Full Circle’s upcoming production, 365 Days/365 Plays by Suzan-Lori Parks: A 2017 Remix, will run at the Penumbra Theatre from May 26 to June 11. It will feature 46 of a collection of 365 plays written by Parks in 2002 (one play per day). In its 2007 premiere, 365 Days/365 Plays was lauded as “a national phenomenon….crossing ethnic, racial and economic boundaries.” Flower Drum Song patrons can take advantage of Full Circle’s special offer of $10 tickets by inputting the code FDS at brownpapertickets.com.

With regard to Flower Drum Song, Rick has strong memories of the powerful scene, in Mu’s earlier staging at the Ordway, between Ta and Linda Low–then played by Sherwin Resurreccion and Laurine Price, respectively–when she leaves to make it big in Hollywood. He also recalls the emotional father-son reconciliation dance between Randy and Sherwin as Wang and Ta. Another high point came when Sara Ochs, as Mei-Li, so movingly sang “Love, Look Away.”

“What were you feeling and thinking,” I asked, “as you watched Flower Drum Song to commemorate Mu’s 25th anniversary?”

“What a great evolution/revolution all of us have created!” Rick replied. “I felt great pride in the work of our veterans Sherwin and Katie, leading the cast, and Randy leading the company. And excited by the new talent coming!”

 

Martha B. Johnson, Rick Shiomi, David Henry Hwang and Stephanie Bertumen at opening night for Flower Drum Song (Photo by Connie Shaver)

Martha B. Johnson, Rick Shiomi, David Henry Hwang and Stephanie Bertumen at opening night of Flower Drum Song
(Photo by Connie Shaver)

 

Flower Drum Song – Park Square Theatre’s Proscenium Stage until February 19

 

Happy Mu Year!

 

The Chinese character 'xi,' meaning happy or joy Calligraphy and photography by Bob Schmitt of Laughing Waters Studio

The Chinese character ‘xi,’ meaning happy or joy
Calligraphy and photography by Bob Schmitt

 

Theater Mu was founded in 1992, added Mu Daiko in 1997, then renamed itself Mu Performing Arts in 2001 to better reflect its taiko and theater programs. In spring 2017, Mu Daiko will spin off as a separate nonprofit entity to continue its work, still carrying its Mu indicia.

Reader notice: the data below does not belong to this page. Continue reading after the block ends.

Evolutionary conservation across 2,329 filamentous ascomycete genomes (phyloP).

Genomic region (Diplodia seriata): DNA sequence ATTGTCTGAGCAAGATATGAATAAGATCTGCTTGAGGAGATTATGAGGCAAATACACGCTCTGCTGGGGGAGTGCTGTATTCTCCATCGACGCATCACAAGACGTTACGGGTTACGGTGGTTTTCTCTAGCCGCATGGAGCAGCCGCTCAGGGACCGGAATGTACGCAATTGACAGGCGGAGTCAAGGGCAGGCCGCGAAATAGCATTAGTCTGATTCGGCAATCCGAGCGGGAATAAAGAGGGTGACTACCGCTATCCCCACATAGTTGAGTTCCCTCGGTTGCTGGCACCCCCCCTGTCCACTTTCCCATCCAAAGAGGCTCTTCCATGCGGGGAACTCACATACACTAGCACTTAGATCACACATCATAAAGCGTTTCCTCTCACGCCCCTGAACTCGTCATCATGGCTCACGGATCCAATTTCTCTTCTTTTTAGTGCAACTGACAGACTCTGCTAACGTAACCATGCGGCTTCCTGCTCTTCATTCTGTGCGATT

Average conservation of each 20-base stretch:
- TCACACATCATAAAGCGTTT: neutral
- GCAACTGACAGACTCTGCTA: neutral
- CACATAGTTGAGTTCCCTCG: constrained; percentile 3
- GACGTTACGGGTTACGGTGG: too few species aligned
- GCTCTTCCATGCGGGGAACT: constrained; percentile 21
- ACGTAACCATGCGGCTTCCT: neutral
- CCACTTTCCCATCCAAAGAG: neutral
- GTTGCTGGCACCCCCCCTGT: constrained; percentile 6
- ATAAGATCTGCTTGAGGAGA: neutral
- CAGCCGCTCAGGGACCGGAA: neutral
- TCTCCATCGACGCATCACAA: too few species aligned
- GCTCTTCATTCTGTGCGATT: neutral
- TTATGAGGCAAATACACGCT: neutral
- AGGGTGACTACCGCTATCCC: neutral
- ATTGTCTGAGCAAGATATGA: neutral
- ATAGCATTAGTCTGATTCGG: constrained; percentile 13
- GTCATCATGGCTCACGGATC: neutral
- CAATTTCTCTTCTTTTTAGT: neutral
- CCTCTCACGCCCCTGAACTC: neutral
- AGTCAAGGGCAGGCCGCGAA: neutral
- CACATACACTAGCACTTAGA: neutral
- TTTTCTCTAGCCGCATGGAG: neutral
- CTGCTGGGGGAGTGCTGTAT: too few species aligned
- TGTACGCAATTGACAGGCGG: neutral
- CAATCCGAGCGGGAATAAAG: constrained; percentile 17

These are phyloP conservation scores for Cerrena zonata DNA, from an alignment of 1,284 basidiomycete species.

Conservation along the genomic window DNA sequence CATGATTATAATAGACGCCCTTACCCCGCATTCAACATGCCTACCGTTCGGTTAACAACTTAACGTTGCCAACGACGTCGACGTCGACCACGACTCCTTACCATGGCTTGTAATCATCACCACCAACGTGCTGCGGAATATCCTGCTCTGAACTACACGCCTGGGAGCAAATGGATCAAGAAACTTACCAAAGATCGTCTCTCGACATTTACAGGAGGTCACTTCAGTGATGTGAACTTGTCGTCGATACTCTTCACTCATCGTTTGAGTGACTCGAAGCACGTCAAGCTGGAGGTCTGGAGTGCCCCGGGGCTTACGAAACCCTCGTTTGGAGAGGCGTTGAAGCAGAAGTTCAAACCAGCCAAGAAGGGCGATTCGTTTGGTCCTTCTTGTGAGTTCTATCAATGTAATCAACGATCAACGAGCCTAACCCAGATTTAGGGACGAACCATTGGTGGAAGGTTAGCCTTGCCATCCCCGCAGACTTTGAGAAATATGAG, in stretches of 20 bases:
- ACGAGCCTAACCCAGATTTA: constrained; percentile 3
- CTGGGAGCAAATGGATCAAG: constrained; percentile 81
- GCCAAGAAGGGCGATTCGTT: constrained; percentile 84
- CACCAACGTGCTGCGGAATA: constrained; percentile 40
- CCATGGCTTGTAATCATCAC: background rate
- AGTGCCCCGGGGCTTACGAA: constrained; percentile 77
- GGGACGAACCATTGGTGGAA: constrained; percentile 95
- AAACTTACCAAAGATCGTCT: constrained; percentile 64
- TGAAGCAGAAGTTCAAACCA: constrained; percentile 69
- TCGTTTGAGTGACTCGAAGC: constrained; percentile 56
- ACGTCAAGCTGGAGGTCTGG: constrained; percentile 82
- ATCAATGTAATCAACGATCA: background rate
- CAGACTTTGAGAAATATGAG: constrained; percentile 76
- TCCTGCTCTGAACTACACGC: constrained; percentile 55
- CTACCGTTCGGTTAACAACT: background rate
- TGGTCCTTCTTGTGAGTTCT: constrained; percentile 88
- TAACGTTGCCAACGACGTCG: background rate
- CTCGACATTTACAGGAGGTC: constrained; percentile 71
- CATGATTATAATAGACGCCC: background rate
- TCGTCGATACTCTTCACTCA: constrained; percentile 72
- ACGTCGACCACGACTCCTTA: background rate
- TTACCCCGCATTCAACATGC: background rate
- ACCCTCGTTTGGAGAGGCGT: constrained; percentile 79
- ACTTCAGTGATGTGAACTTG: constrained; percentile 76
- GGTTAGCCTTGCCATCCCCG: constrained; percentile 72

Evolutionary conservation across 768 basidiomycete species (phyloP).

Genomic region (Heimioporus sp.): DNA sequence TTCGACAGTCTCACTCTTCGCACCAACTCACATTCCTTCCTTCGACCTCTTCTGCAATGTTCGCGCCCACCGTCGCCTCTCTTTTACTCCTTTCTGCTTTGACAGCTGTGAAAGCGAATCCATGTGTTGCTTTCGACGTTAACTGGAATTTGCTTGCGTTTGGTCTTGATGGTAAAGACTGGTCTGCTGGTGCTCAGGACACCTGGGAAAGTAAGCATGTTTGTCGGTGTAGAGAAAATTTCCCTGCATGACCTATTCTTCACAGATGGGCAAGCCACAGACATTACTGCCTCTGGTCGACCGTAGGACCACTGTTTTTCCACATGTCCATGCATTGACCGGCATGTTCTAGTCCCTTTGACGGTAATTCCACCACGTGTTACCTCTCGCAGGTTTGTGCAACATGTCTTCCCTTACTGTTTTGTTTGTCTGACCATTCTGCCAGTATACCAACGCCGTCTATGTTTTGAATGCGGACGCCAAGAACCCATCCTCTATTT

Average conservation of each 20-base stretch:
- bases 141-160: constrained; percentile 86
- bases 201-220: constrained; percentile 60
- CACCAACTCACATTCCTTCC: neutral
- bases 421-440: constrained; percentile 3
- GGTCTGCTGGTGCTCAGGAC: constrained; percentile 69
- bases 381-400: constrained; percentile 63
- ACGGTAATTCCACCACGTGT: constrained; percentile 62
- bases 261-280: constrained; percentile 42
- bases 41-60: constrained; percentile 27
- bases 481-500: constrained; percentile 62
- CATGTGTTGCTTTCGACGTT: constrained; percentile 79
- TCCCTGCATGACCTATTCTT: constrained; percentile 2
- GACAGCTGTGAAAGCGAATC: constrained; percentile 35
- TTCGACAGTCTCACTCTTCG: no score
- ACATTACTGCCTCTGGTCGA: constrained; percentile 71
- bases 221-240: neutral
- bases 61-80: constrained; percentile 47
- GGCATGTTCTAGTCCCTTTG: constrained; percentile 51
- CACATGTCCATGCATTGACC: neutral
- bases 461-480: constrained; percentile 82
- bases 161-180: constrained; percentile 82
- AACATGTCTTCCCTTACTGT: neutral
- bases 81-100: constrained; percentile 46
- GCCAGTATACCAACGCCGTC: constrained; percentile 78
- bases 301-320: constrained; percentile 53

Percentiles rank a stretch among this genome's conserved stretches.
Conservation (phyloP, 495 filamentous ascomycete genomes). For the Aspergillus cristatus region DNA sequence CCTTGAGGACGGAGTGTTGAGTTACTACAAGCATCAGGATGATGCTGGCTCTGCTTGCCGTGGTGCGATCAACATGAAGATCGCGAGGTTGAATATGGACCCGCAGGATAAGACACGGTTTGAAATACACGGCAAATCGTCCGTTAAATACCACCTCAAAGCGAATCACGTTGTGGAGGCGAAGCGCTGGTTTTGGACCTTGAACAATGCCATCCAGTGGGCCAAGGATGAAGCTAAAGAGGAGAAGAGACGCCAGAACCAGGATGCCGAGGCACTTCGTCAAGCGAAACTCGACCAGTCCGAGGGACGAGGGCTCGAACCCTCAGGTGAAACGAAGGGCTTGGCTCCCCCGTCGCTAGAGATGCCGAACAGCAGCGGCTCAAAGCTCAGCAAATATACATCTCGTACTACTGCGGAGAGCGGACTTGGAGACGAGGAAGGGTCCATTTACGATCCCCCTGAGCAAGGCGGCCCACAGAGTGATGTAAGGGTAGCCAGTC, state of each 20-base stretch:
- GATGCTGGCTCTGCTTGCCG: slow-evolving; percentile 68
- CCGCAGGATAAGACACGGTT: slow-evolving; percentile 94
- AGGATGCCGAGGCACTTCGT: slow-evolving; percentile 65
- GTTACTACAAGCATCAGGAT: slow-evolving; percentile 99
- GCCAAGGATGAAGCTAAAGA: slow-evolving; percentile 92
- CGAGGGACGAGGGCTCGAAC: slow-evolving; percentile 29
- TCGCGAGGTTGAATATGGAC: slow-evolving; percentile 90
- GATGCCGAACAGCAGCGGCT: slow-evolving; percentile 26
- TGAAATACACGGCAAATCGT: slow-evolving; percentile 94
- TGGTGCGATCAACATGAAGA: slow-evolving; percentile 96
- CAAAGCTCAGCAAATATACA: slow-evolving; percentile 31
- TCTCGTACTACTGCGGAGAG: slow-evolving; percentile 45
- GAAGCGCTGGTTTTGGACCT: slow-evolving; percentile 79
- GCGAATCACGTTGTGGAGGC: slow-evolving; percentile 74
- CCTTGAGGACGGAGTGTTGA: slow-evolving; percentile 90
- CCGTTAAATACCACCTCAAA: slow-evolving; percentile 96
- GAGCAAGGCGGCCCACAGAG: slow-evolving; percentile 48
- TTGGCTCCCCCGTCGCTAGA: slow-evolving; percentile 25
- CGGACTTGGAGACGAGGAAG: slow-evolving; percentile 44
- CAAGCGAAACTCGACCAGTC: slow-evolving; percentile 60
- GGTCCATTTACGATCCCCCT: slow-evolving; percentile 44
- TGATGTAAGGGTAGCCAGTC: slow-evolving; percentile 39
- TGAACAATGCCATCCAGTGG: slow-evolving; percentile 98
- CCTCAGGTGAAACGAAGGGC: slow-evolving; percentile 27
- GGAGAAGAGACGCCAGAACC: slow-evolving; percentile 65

But what exactly does the term ‘Mu’ mean? According to Mu Performing Arts, “‘Mu’ (pronounced MOO) is the Korean pronunciation of the Chinese character for the shaman/artist/warrior who connects the heavens and the earth through the tree of life.”

In 2017, Mu Performing Arts will be 25 years old! This January and February, Park Square Theatre and Mu Performing Arts partner to co-produce the musical Flower Drum Song in celebration of this happy occasion.

Most appropriately, an ancient form for the Chinese character ‘xi,’ which means happy or joy, pictorially shows a flower-like hand holding a stick and a drum to make music and a mouth singing.

 

First rehearsal for Flower Drum Song: Eric 'Pogi' Sumangil and Wesley Mouri singing; Meghan Kreidler seated Photography by T. T. Cheng

First rehearsal for Flower Drum Song: Eric ‘Pogi’ Sumangil and Wesley Mouri singing; Meghan Kreidler seated
Photography by T. T. Cheng

 

 Flower Drum Song – Park Square Proscenium Stage – January 20 to February 19

 

—-
Note: Minneapolis brush painter and teacher Bob Schmitt is professionally trained in traditional Chinese landscape painting and calligraphy by master painters Hong Shang from Shanghai as well as Lok Tok and Yitong Lok of Toronto, Canada. Learn more about him at www.shopatlaughingwatersstudio.com.

    tagline-color

Theatre News for you!

Sign up to get the latest Park Square news